A practice that has been handed down over the years is to glue or affix pennies to the bottom of the storm to keep it from sitting on the sill and possibly absorbing moisture. If the storm window sits directly on the sill, it can cause deterioration over time.

Can I use weatherstrip to seal my storm windows?

That is not something that we recommend due to condensation issues (see information on weep holes above). If you do want to add weatherstrip, we do not allow space for it and you would need to compensate/deduct for that in the dimensions that you provide to us. We fabricate to the exact measurements provided.

Do I paint the putty glaze?

Yes! (But the first step is to prime, of course!) The best way to protect the putty glaze elasticity is to paint over the putty onto the glass to seal the putty glaze. It does not need to cover much of the glass (1/16” to 1/8”), but that will seal the putty glaze to protect it from the elements. We recommend that you prime over the putty as well., helping to lock in the moisture.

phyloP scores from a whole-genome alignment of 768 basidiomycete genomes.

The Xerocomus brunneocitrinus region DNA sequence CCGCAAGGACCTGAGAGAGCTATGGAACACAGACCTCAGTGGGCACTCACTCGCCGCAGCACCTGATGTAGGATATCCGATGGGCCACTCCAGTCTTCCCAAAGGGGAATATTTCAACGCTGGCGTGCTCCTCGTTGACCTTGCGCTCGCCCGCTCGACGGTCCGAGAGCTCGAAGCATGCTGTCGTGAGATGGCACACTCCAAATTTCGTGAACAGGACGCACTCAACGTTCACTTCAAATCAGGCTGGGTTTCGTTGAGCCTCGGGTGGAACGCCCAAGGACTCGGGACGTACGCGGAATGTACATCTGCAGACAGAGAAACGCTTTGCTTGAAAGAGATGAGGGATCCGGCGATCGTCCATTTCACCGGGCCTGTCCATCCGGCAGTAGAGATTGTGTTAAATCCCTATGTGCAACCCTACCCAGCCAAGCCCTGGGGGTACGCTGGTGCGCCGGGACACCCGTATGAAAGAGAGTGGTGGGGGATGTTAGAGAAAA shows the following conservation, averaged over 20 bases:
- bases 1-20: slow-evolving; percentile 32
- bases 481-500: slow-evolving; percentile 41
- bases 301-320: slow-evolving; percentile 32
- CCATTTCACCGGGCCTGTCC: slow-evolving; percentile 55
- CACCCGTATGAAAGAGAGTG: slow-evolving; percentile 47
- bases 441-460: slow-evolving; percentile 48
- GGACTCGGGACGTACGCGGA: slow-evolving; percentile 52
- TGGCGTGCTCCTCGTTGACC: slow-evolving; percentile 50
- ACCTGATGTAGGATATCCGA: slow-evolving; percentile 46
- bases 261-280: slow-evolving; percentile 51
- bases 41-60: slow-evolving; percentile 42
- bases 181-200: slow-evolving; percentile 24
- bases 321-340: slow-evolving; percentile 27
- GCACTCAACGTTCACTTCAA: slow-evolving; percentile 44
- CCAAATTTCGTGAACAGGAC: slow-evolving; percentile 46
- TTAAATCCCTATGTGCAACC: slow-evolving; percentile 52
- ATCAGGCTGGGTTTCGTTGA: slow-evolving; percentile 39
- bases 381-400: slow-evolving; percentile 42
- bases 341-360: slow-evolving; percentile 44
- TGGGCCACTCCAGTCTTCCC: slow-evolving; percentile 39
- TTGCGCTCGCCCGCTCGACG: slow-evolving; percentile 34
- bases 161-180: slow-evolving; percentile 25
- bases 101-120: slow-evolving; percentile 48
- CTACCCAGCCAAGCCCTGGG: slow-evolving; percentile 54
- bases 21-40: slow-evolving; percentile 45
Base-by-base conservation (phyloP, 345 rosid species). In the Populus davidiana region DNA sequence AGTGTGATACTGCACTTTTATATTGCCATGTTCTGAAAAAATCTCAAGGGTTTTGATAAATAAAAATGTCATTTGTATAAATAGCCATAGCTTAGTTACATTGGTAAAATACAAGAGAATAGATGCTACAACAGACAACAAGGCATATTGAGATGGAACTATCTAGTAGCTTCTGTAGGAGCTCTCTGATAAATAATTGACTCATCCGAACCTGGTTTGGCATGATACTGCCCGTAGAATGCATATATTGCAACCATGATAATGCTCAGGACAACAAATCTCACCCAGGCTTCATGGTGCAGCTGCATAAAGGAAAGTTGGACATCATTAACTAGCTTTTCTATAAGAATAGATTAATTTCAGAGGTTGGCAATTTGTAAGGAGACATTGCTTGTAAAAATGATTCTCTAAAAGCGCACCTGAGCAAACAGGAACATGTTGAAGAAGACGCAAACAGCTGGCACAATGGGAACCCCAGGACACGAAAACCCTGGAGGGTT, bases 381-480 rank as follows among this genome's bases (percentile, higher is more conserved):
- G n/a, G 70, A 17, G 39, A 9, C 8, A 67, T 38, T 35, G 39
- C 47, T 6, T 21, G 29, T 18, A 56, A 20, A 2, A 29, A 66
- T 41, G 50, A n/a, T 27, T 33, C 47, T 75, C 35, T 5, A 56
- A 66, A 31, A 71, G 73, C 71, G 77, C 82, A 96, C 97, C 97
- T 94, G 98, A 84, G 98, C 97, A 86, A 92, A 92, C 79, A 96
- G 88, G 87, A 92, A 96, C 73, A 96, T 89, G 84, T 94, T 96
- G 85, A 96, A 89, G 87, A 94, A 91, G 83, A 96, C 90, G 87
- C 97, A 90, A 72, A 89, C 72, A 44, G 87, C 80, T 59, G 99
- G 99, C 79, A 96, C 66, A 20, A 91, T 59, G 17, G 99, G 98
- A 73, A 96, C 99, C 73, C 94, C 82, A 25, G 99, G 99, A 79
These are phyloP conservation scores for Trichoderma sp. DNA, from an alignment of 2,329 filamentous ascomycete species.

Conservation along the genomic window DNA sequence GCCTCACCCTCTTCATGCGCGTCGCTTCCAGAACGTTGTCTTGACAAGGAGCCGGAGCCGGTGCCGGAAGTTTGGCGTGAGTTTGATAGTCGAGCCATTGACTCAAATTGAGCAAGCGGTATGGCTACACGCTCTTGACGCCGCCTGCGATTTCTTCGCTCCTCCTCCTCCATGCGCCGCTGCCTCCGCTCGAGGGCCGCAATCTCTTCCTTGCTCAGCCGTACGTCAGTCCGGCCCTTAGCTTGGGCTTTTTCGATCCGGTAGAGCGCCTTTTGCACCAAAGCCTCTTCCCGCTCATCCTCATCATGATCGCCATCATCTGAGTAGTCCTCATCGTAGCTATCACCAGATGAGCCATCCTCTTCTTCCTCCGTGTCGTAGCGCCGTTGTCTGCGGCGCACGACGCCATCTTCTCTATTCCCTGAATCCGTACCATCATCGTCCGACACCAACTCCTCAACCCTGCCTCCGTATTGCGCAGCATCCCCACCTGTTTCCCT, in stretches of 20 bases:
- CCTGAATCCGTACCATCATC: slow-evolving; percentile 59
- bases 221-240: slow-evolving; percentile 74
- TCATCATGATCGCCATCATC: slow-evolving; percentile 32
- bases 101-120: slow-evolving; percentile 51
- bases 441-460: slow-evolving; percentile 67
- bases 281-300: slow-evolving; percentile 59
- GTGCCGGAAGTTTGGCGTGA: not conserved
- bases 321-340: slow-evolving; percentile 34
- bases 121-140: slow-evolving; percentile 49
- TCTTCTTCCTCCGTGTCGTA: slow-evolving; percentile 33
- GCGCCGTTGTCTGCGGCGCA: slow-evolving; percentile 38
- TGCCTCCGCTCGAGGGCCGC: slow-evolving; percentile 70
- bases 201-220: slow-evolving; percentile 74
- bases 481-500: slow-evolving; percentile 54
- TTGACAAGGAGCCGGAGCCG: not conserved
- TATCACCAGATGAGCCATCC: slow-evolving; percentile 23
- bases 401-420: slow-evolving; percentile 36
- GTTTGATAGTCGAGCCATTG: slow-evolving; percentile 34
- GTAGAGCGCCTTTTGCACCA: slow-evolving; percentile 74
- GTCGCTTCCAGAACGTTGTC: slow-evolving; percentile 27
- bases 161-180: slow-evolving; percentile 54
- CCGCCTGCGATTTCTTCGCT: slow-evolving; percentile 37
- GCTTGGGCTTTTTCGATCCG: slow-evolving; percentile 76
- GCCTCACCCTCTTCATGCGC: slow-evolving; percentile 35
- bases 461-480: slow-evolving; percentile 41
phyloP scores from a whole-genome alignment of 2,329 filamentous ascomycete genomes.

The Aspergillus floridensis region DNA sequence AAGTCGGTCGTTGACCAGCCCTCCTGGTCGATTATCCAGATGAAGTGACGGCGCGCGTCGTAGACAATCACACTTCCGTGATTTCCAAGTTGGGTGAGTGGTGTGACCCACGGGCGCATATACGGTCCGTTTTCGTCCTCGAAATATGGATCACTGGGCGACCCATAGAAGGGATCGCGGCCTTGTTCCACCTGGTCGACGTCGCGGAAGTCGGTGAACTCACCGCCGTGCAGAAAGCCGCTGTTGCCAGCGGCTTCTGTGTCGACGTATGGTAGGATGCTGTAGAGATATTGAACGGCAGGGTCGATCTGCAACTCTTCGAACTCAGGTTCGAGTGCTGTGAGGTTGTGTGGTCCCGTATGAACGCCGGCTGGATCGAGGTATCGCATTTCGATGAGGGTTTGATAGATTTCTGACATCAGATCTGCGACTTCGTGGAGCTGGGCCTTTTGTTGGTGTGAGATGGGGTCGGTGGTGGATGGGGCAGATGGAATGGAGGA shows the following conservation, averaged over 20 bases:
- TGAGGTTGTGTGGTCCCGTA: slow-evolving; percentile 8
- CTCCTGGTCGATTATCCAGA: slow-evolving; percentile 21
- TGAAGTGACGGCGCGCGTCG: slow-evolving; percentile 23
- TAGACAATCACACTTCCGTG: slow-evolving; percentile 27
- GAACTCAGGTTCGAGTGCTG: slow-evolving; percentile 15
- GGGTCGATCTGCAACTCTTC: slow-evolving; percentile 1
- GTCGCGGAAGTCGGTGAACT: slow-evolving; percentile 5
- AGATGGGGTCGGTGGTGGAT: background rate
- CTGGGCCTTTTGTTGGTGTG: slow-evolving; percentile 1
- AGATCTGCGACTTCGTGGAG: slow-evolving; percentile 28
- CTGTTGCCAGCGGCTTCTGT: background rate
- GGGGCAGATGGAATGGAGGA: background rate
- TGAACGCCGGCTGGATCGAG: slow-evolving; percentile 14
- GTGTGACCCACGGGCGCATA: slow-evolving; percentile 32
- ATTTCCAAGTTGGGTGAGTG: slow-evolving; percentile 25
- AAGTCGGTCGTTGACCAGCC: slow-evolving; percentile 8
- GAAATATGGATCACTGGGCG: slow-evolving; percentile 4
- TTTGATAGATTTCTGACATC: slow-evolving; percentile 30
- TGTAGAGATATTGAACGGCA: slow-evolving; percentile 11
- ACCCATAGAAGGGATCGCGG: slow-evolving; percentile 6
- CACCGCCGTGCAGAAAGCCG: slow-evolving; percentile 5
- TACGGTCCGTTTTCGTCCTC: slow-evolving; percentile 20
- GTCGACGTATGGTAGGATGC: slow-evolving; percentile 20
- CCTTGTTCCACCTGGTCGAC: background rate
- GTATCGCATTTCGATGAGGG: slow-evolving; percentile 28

What paint or primer do I use?

We provide a factory primer using Sherwin Williams Exterior Latex Primer in white. If you are painting your storm windows a dark color, we suggest that you request grey primer (it is a small additional cost) as the tinting will assist with the coverage of your darker paint of choice.

If you use latex primer, use latex paint over it. If you use oil-based primer, you can either use latex paint or oil-based paint. Make sure it is an exterior primer and paint that you purchase as they have better weather-resistant properties than interior paint products.

Category: Installation

How do I put together a Ready-to-Assemble (RTA) Traditional Storm Window Kit?

Our instructions can be found here: Assembly Instructions for Adams RTA Kit

How do I figure my glass sizes for a Ready-to-Assemble (RTA) Kit?

If you are ordering glass for your RTA Kit, we have instructions on how we recommend you size it: How to Figure Glass Sizes for RTA Kits

How do I hang my storm windows?